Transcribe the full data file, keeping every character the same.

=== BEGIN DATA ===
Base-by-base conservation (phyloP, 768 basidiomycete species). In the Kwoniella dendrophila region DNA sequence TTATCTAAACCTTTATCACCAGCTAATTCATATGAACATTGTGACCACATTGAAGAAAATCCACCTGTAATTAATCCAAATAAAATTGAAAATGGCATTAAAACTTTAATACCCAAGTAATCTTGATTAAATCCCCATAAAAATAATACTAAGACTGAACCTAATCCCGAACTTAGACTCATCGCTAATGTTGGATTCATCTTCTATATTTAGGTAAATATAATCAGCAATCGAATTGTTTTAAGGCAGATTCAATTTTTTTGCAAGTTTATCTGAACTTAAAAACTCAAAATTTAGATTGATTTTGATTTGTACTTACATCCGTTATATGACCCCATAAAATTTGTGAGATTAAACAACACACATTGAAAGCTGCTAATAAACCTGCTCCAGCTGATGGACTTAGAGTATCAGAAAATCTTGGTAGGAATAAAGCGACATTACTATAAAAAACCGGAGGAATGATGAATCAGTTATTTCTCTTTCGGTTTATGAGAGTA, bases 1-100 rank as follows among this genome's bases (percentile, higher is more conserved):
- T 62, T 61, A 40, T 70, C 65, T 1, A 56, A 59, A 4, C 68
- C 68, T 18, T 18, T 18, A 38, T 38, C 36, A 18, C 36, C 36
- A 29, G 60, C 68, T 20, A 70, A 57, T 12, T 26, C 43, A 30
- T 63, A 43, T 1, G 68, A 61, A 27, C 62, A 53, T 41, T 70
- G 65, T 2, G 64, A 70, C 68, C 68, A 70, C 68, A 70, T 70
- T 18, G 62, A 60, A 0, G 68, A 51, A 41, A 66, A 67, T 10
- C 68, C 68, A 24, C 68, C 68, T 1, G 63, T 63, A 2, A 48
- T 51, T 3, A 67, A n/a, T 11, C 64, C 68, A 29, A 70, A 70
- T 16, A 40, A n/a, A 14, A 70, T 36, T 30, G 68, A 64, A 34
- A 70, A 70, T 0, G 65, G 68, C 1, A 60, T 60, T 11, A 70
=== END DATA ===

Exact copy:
Base-by-base conservation (phyloP, 768 basidiomycete species). In the Kwoniella dendrophila region DNA sequence TTATCTAAACCTTTATCACCAGCTAATTCATATGAACATTGTGACCACATTGAAGAAAATCCACCTGTAATTAATCCAAATAAAATTGAAAATGGCATTAAAACTTTAATACCCAAGTAATCTTGATTAAATCCCCATAAAAATAATACTAAGACTGAACCTAATCCCGAACTTAGACTCATCGCTAATGTTGGATTCATCTTCTATATTTAGGTAAATATAATCAGCAATCGAATTGTTTTAAGGCAGATTCAATTTTTTTGCAAGTTTATCTGAACTTAAAAACTCAAAATTTAGATTGATTTTGATTTGTACTTACATCCGTTATATGACCCCATAAAATTTGTGAGATTAAACAACACACATTGAAAGCTGCTAATAAACCTGCTCCAGCTGATGGACTTAGAGTATCAGAAAATCTTGGTAGGAATAAAGCGACATTACTATAAAAAACCGGAGGAATGATGAATCAGTTATTTCTCTTTCGGTTTATGAGAGTA, bases 1-100 rank as follows among this genome's bases (percentile, higher is more conserved):
- T 62, T 61, A 40, T 70, C 65, T 1, A 56, A 59, A 4, C 68
- C 68, T 18, T 18, T 18, A 38, T 38, C 36, A 18, C 36, C 36
- A 29, G 60, C 68, T 20, A 70, A 57, T 12, T 26, C 43, A 30
- T 63, A 43, T 1, G 68, A 61, A 27, C 62, A 53, T 41, T 70
- G 65, T 2, G 64, A 70, C 68, C 68, A 70, C 68, A 70, T 70
- T 18, G 62, A 60, A 0, G 68, A 51, A 41, A 66, A 67, T 10
- C 68, C 68, A 24, C 68, C 68, T 1, G 63, T 63, A 2, A 48
- T 51, T 3, A 67, A n/a, T 11, C 64, C 68, A 29, A 70, A 70
- T 16, A 40, A n/a, A 14, A 70, T 36, T 30, G 68, A 64, A 34
- A 70, A 70, T 0, G 65, G 68, C 1, A 60, T 60, T 11, A 70